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Elliot Fratkin has written an insightful, enjoyable, and very readable book about his fieldwork and life-long friendship with a family of diviners ( laibon ) in northern Kenya. The work is strongly autobiographical, recounting how a young, rebellious American anthropologist in the 1970s found himself conducting dissertation research among Ariaal, a Samburu-related nomadic community of northern Kenya. (African Studies Review)
This autoethnography is entertaining, provocative, and full of enduring truths about what fieldwork entails and offers. He sees his work as both an ethnography of the laibons... and a memoir―a lifelong search for belonging. The book's chapters are divided into revelatory scenes of Fratkin's experiences living among Ariaal. (American Ethnologist)
Elliot dares to use his own research to pose the question: Is there any true objectivity in field research and anthropological inquiry? He dares to depict his own attachments and relationships to this very special community, while also staying true to his research. His insights further the reader’s understanding and appreciation of the culture and of the research process, thus expanding the boundaries of anthropology. Readers from budding anthropologists to aid workers to volunteers will identify with Elliot’s observations, experience, and deep connection to the culture he studied and the people he grew to love. (Kris Holloway, author of Monique and the Mango Rains: Two Years with a Midwife in Mali)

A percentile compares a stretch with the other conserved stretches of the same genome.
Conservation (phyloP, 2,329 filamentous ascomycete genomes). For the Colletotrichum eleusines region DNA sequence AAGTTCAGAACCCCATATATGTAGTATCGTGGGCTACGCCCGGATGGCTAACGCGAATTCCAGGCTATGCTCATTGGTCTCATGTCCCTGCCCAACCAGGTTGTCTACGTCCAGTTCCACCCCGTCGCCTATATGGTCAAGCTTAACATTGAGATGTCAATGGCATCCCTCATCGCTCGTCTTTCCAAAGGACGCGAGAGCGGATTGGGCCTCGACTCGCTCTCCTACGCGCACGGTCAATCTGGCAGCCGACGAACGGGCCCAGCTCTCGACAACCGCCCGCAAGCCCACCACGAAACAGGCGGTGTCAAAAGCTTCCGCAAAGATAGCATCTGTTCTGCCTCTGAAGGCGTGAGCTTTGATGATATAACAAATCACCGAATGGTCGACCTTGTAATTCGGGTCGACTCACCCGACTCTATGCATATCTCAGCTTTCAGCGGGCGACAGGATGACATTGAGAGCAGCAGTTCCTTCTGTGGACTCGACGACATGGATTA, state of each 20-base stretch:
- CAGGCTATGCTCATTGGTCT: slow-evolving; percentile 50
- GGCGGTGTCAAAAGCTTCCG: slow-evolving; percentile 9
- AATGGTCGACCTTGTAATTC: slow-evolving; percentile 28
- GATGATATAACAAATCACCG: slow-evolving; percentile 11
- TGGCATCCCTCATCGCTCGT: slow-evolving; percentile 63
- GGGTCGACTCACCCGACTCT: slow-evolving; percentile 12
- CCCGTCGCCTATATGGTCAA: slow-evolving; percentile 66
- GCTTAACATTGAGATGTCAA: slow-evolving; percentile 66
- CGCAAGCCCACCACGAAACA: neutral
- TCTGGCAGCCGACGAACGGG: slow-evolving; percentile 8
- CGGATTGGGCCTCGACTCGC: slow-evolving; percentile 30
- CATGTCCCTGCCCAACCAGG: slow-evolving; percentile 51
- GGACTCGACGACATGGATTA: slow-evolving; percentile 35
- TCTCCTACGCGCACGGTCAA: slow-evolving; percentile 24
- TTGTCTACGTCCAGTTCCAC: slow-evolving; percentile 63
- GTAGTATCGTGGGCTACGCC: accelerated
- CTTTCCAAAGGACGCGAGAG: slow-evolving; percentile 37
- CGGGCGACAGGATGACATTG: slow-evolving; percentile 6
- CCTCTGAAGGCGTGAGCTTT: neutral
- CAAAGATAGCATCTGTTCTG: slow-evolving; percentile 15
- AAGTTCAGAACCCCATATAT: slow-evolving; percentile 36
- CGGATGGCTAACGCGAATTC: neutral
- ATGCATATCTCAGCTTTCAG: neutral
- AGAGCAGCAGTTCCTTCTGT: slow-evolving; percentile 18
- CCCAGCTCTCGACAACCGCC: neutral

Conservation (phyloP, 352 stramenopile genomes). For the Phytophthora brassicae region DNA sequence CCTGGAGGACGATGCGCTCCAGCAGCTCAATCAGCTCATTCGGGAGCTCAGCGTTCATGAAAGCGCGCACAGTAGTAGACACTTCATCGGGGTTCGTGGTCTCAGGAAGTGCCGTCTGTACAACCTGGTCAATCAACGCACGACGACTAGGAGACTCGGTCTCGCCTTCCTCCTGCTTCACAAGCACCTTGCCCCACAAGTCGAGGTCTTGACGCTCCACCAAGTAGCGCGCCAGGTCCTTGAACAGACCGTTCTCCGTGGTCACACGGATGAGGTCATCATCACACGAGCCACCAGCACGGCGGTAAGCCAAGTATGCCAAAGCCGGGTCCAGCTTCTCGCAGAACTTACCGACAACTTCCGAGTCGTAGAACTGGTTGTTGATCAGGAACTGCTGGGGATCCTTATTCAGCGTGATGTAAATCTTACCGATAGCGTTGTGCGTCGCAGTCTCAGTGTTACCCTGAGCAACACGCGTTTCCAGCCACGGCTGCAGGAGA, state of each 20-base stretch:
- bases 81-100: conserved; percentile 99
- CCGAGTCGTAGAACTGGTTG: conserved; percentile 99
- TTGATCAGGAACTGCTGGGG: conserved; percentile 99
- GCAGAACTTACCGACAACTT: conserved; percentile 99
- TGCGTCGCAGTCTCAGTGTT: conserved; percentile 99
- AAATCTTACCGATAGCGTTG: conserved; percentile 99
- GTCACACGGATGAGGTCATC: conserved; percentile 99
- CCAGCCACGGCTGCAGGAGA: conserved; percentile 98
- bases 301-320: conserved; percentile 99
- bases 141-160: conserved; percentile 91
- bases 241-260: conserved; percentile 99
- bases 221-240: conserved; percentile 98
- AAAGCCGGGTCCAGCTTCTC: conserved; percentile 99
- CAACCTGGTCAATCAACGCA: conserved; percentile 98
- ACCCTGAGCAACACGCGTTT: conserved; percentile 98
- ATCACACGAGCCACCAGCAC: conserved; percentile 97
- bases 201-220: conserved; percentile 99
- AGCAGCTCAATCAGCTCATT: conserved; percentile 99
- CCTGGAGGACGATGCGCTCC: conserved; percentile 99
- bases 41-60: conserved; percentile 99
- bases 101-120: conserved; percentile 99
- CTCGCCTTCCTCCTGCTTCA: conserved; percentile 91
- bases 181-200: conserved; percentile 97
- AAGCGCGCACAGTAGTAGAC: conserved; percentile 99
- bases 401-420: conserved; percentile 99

A vivid, engaging account of Elliot Fratkin's apprenticeship into the mysteries of divination and healing by a prominent Samburu laibon. This book succeeds on many levels―as an unparalleled exploration of the secret meanings and methods of divination by laibons; as a window into the experience of extended field research―the insights and challenges, the emotions and relationships; and as a compelling story about our shared humanity, a reminder that people everywhere experience love, loss and life in ways that will seem achingly familiar. (Dorothy L. Hodgson, Rutgers University)
Fratkin’s book, a journal of personal as well as ethnographic exploration, is honest, funny, moving, empathetic, and respectful and, as an account of fieldwork, rings absolutely true. It is a superb introduction to Samburu, especially their prophets, and to the experience of field anthropology. It would make an engaging teaching text for engaged undergraduates and graduate preparation (Richard Waller, Bucknell University)
Elliot Fratkin is professor of anthropology at Smith College.